A year in captivity
We hurtled headlong past a milestone last week and I didn’t even notice – I was too busy being busy.
Paddy was the one who worked out we had been back in civilisation for a year. Fittingly it was a text message from our celphone provider that tipped him off – thanking us for a year of our custom.
A year of celphones and emails, alarm clocks and meetings. A year of job hunting and job finding (Paddy), flat hunting and job renewing (me). A year of wondering where on earth the year had gone.
A year ago I had returned from paradise wondering how I would ever be able to fit into society again.
A year ago I had a tan – now my pasty white legs are safely hidden from sight by brightly coloured tights.
A year ago the prospect of not having to do laundry in a bucket anymore still excited me.
I thought I had returned a changed person. That the challenges we faced, the people we met, the fear and the excitement would make me look at the world in a very different way – and for a while it did. But I have slotted in as though I never left.
When we got back had a lot to catch up on – the tailend of the election campaign and the colossal mess that was the Rena disaster being the most apparent. We’d also missed all the internet memes. It was as though the entire country was talking gibberish. We had no idea what a ‘nek minnit’ or a ghost chip was. Now I check my twitter feed every five seconds to make sure I haven’t missed any breaking news and I am Grumpy Cat’s biggest Kiwi cheerleader (though I still don’t really get Gangnam style).
In some of the more isolated spots we visited I found myself fantasising about things that I once took for granted – ground that didn’t move, shops that stocked what you were looking for, being able to give a friend a call and meet them for a coffee.
Now I’m getting irritated by the little things – long queues in the supermarket, busses running late, people who don’t answer their emails. I’ve had a lot less coffees with friends than I planned. I have been too busy being busy.
Don’t get me wrong – being back has been great. I’ve caught up with much missed family and friends, I have custody of my fur-child again, I’ve remembered how important it is to have a job that you really enjoy. I’m getting fitter, I’ve lost a bit of weight and I’ve even started riding a bike again for the first time since I was a teenager. I’m not unhappy. I’m just shocked, really shocked, at how fast the year has gone.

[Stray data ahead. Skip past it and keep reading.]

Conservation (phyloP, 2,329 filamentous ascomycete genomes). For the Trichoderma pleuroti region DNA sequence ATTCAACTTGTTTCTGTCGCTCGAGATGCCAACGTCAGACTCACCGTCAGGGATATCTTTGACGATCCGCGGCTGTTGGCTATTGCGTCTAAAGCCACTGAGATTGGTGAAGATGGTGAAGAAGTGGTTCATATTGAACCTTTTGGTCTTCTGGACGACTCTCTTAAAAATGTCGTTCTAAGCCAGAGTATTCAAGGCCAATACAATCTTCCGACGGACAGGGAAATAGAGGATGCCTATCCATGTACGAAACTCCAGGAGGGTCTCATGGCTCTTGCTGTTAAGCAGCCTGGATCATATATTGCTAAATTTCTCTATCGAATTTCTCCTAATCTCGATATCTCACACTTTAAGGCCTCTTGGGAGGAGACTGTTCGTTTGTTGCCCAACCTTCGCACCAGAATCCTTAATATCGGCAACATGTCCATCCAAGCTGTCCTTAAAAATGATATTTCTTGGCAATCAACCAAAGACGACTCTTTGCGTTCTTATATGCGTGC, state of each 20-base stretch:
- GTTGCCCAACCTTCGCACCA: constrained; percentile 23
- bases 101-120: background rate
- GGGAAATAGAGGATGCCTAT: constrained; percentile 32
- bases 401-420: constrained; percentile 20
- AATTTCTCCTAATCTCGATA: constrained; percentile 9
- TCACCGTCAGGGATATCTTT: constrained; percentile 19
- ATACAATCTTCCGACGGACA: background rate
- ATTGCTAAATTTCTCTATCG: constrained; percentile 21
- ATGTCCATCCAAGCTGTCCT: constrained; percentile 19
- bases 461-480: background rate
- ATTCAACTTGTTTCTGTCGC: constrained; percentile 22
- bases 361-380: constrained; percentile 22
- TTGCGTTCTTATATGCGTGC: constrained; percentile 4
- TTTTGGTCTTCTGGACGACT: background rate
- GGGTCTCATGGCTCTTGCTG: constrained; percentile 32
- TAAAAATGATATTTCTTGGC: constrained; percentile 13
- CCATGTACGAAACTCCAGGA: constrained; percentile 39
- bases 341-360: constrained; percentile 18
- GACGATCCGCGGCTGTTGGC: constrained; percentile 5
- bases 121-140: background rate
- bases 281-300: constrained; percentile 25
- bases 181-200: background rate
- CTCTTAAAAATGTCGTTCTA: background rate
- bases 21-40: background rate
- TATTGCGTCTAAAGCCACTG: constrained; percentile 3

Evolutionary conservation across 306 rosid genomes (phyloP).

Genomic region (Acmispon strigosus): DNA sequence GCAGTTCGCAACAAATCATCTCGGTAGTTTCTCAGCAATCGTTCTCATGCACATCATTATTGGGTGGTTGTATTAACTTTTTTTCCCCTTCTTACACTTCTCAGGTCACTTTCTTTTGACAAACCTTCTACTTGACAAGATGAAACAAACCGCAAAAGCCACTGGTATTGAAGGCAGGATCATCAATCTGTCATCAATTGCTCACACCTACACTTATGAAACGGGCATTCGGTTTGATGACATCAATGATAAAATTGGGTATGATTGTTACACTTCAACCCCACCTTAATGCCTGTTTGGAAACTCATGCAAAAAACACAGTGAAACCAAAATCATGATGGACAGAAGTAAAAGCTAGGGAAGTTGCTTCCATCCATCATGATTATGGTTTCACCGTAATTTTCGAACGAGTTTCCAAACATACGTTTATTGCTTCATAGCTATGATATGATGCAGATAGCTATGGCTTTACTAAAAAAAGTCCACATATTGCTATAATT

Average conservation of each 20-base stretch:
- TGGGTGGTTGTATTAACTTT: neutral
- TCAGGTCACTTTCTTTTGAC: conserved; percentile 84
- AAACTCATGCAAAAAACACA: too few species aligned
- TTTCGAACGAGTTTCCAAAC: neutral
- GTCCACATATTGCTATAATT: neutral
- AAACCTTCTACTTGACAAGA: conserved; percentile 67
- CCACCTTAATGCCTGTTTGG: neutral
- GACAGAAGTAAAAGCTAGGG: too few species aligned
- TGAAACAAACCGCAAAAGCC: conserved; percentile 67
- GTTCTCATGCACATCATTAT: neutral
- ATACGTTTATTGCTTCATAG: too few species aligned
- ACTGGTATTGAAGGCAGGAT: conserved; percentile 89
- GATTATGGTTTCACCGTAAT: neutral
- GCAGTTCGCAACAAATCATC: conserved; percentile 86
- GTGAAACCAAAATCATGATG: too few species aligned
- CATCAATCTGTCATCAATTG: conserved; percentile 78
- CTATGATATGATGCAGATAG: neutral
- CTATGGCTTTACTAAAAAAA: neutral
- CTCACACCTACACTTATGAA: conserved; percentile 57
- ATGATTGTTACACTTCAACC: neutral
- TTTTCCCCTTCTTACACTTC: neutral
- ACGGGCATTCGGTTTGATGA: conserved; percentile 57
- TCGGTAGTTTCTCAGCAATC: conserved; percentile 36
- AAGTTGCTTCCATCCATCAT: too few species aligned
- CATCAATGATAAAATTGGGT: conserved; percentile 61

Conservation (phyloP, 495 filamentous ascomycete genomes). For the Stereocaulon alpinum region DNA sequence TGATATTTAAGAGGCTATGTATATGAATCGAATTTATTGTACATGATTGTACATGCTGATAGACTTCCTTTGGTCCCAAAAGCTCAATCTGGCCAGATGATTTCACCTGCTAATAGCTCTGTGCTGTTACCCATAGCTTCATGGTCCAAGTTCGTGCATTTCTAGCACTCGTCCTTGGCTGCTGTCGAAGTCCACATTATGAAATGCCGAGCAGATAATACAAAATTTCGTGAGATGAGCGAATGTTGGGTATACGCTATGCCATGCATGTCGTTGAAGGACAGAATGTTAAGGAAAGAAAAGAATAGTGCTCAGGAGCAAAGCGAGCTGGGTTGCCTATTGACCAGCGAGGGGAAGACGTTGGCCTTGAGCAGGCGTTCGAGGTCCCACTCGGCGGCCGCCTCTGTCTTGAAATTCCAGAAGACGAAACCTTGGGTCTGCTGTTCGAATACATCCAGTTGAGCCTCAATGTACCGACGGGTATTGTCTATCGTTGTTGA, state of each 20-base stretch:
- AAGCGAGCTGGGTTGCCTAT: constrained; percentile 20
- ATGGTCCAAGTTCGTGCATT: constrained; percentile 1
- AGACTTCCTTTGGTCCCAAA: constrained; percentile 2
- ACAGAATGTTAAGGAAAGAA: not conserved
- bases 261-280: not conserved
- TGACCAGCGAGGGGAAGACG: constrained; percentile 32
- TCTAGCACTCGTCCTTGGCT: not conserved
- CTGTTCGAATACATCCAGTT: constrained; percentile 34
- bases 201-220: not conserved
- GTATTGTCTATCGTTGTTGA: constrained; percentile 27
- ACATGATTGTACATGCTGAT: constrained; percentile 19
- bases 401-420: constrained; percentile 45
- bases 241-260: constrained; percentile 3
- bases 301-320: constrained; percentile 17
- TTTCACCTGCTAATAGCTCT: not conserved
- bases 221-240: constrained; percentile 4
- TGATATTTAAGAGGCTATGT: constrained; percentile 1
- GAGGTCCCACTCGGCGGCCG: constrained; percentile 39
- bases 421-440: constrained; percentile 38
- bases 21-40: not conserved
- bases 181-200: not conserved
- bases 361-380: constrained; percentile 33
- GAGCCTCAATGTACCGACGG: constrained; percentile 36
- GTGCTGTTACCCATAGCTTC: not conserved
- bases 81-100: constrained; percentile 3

In the book I am writing there is a chapter called The Time Bomb (and yes, the book is still happening – that’s the subject of a different blog, which I guess means I am officially blogging again).
It describes the battle Paddy and I had with suddenly having to deal with time. Not island time, which we all know is a pretty fluid concept, or weather time, which nobody can argue with, but ‘real world’ time. And we really did struggle. The plan was that we would get back, fix the things on the boat the needed to be fixed, get out on the water more so I could keep practising and getting more confident, and finish the damned book.
Instead, Paddy went from nautical Mr Fixit to corporate Mr Fixit, I got embroiled in politics and education and come the end of the week our brains were frazzled and we’d sleep all weekend. We began to get frustrated and began to second-guess ourselves. We’d had all this time and now we had none. What had we done with it? Had we wasted it? Could we have done things better?
I took us a while to get out of that slump – a year to be precise.
The boat hasn’t moved for a year, not really. There is a terrible looking green sludge growing on the fenders. The dinghy was practically growing a forest below it had moved so little (except for that time someone took a joyride in it and the police found it – yet another subject for another blog). But the weather is warming and so are we.
We had a big springclean on the boat before our annual Guy Fawkes party (they light the fireworks on the Wellington waterfront so we get the best view in the house), Paddy has a new boom he wants to attach, I’ve started sending material to publishers and I’m blogging again for the first time since July. I’m happy to be writing again. I get twitchy when I don’t write.
I’m going to get out sailing casually with the guys at the Evans Bay yacht club (my new flat is far too conveniently close to their bar!) and now that the weather starting to warm I’m going to rejoin the local dive club – because I haven’t done that for a year either. I am a little nervous about the latter though, since the last time I was in the ocean the water was about 26 degrees! We’re also planning on taking the boat out for a decent trip somewhere in February, which I am quite looking forward to.
Now I find myself standing in supermarket queues fantasising about a tiny little store in the middle of nowhere where you can’t find anything you want and half a cabbage costs $20. I want the ground to be moving again. I miss the sea and the sand and the people and thinking about seeing them again makes me smile.
We’re coming out of hibernation, stretching and yawning and sniffing the air, and it feels good.
And on that note – here’s some explosives.